In Hylton the court considered all of this background but concluded–incorrectly but firmly–that no safeharbor exists.

First, the court confirmed that the NEW subscriber to the phone is the “called party” for consent purposes even though the caller was trying to reach its customer–the person that gave the phone number and then disappeared and changed numbers. The old ghosty ghost.

Second,  the Court found that the text of the TCPA simply does not allow for any good faith defense. The TCPA requires consent of the “called party” and that’s Plaintiff, not ghosty customer. There’s simply no permission slips granted for numbers changing hands (which is true, and also PRECISELY why the “called party” definition needs to be reinterpreted to apply to the intended recipient of the call.)

Third, the Court concluded that ACA Int’l did not actually agree with the FCC’s “you can rely on the consent of a former subscriber” concept. And here is where this court–and others get it wrong. The D.C. Circuit Court of Appeals did, in fact, bless and keep the FCC’s finding that a caller can reasonable rely on a former subscriber’s consent. That was the reason the one-call safeharbor had to go–because it did not suffice in light of that ruling.

Rather than recognize what the D.C. Circuit actually did, the Hylton court concluded that ACA Int’l merely cast aside all of the FCC’s handiwork on the matter. But that is simply untrue. Of course, Defendant’s briefing apparently cost them on this point: “Titlemax concedes that ACA International “left open the question of whether a caller could reasonably rely on express consent provided by a previous subscriber, or, alternatively, whether a strict liability standard should apply.”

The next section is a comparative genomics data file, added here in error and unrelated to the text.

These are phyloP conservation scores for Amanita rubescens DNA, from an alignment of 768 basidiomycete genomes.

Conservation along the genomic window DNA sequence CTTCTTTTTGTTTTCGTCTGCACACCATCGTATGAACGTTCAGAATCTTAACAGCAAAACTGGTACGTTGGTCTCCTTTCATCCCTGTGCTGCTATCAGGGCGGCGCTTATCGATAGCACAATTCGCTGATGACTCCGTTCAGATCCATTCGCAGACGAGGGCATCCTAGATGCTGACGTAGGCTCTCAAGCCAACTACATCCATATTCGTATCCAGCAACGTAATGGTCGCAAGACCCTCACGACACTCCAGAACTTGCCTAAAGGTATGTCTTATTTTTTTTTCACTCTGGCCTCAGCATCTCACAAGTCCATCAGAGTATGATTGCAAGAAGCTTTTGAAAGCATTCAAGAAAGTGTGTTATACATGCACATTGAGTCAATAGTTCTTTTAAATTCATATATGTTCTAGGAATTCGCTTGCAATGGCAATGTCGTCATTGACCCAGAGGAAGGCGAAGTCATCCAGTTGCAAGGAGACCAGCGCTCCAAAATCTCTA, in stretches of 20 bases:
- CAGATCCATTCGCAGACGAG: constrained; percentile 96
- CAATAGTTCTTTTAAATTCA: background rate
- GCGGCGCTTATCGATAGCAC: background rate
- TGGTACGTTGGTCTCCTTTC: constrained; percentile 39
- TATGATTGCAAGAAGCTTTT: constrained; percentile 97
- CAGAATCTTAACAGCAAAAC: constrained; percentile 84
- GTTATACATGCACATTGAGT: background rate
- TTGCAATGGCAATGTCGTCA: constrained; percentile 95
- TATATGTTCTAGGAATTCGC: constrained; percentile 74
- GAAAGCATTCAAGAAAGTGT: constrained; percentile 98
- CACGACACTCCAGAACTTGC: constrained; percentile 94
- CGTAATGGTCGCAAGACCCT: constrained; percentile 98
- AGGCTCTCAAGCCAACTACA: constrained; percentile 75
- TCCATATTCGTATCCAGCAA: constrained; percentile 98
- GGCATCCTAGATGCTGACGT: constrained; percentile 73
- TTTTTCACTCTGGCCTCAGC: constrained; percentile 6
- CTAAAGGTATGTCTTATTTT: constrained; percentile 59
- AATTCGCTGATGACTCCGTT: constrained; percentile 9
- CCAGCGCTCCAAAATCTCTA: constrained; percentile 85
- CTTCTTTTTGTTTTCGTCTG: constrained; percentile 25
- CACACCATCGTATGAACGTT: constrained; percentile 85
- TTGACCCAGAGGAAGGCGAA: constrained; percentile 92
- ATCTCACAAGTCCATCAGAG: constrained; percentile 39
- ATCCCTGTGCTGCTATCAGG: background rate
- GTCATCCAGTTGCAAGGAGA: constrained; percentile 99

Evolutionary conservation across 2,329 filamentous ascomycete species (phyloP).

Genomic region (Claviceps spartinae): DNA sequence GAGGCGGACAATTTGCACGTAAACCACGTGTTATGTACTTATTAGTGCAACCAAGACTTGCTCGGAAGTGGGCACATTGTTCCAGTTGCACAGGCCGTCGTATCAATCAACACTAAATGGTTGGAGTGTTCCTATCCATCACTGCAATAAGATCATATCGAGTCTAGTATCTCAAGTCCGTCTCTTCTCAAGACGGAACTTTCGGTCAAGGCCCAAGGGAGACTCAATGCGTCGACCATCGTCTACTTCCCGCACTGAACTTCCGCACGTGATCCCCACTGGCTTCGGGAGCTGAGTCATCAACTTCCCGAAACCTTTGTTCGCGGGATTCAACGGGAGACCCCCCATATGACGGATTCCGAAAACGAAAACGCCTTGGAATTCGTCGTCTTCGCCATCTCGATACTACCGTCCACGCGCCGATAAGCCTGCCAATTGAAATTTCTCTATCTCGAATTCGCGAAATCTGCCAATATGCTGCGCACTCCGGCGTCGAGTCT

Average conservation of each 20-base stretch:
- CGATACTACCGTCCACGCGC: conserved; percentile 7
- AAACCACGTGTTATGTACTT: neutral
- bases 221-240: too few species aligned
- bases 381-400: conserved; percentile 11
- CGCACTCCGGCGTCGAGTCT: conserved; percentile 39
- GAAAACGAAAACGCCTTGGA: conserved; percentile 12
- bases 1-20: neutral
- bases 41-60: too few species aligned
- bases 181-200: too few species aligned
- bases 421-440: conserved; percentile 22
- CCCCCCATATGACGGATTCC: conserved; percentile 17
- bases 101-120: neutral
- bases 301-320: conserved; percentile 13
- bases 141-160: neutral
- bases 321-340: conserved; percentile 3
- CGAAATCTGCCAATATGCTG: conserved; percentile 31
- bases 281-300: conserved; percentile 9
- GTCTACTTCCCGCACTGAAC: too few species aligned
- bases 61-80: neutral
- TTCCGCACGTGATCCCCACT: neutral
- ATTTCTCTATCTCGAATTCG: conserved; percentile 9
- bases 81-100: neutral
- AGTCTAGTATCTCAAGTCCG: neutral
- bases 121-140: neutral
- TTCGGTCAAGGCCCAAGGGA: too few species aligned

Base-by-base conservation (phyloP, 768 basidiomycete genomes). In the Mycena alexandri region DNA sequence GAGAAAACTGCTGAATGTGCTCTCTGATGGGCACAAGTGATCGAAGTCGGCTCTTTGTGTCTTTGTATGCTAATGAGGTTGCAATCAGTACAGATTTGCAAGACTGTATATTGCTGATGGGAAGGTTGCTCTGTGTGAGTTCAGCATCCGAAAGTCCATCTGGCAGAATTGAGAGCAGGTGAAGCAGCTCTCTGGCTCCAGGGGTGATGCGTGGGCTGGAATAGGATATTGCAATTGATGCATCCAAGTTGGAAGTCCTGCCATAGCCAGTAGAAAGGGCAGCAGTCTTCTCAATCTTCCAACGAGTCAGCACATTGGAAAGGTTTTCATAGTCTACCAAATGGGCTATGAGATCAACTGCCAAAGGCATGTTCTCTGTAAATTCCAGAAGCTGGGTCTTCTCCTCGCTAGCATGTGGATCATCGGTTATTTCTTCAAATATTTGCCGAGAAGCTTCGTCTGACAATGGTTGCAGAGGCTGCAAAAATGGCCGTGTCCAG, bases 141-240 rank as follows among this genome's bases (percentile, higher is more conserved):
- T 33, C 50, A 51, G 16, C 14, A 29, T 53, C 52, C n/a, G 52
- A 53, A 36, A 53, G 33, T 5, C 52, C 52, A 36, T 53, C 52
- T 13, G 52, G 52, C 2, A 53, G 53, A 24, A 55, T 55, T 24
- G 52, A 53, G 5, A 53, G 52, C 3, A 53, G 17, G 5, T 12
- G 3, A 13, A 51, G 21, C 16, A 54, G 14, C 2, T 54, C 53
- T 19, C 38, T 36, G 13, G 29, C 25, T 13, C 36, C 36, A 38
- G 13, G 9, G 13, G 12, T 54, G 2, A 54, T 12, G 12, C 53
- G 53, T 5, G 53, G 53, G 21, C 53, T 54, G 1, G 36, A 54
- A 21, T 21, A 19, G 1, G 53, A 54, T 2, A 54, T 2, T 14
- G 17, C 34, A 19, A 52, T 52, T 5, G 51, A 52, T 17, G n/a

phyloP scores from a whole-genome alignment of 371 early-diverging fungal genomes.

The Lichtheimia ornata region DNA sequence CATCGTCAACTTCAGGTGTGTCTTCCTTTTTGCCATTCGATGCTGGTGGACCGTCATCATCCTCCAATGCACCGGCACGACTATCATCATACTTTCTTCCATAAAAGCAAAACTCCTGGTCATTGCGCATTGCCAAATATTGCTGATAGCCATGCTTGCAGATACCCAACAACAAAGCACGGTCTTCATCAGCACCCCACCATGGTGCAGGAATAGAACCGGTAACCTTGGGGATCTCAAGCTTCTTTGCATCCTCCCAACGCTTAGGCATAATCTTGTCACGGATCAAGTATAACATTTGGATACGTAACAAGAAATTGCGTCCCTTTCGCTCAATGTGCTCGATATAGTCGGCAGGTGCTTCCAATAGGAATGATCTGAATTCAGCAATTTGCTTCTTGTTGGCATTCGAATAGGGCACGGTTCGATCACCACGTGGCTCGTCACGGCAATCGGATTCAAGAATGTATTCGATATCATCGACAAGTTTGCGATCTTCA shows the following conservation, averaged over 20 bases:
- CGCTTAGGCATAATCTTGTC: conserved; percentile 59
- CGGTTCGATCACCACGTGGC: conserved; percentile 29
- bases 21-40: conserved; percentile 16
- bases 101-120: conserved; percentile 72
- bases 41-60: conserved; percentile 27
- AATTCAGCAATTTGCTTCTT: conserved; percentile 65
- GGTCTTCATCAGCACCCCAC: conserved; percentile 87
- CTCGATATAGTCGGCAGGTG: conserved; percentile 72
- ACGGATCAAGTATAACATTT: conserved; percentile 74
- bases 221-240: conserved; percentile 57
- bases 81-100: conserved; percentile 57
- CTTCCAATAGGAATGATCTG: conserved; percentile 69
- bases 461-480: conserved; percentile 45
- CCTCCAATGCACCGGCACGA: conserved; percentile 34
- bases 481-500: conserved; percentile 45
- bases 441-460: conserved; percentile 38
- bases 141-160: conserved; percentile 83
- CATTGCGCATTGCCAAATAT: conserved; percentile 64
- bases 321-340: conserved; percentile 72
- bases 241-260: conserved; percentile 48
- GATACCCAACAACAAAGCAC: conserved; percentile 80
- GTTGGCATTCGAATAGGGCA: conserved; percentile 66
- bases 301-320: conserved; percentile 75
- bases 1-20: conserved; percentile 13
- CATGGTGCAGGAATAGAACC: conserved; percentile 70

ACA left open the door? No, the FCC left open the door. ACA In’tl swung it wide open. The Circuit Court of Appeals didn’t leave open the question of anything. It confirmed a party can reasonably rely on the consent of a former subscriber as the FCC expressly fond. Not sure why a Defendant would suggest otherwise in briefing.

But what do I know?

Anyhoo, the Court concluded its analysis with a discussion of the RND. And here is where TCPAWorld REALLY needs to pay attention. In essence the court held that the fact that the RND exists means that any caller who is not using it may be liable for wrong number calls to reassigned numbers and has no basis to cry about it:

In providing a safe harbor solely for callers who, in essence, were misled by the RND into calling the reassigned number, the FCC implicitly determined that callers who called without using the RND (like Titlemax) cannot escape liability merely because their intended recipient had consented to receiving calls prior to the reassignment.

The ole “implicit determination.”

Either way–the key here is that callers who are not using the RND are going to receive no refuge from the courts where wrong numbers are concerned. And even given Titlemax shooting itself in the foot some in the briefing, I don’t think it was outcome determinative. This court was going to come out this way regardless.

The take away here is clear: if you are making large volumes of calls you MUST be considering the use of the RND unless you are ONLY calling numbers you just received within 30 days or so. (In those instances you should consider vendors that can help you detect WRONG numbers as opposed to REASSIGNED numbers.)

Plaintiff’s Lawyer Adrian Bacon Discussing the RND on Deserve to Win. For more INCREDIBLE content be sure to follow our You Tube Channel!

Always happy to talk this through and be on the lookout for Deserve to Win Ep. 8 with the RND folks.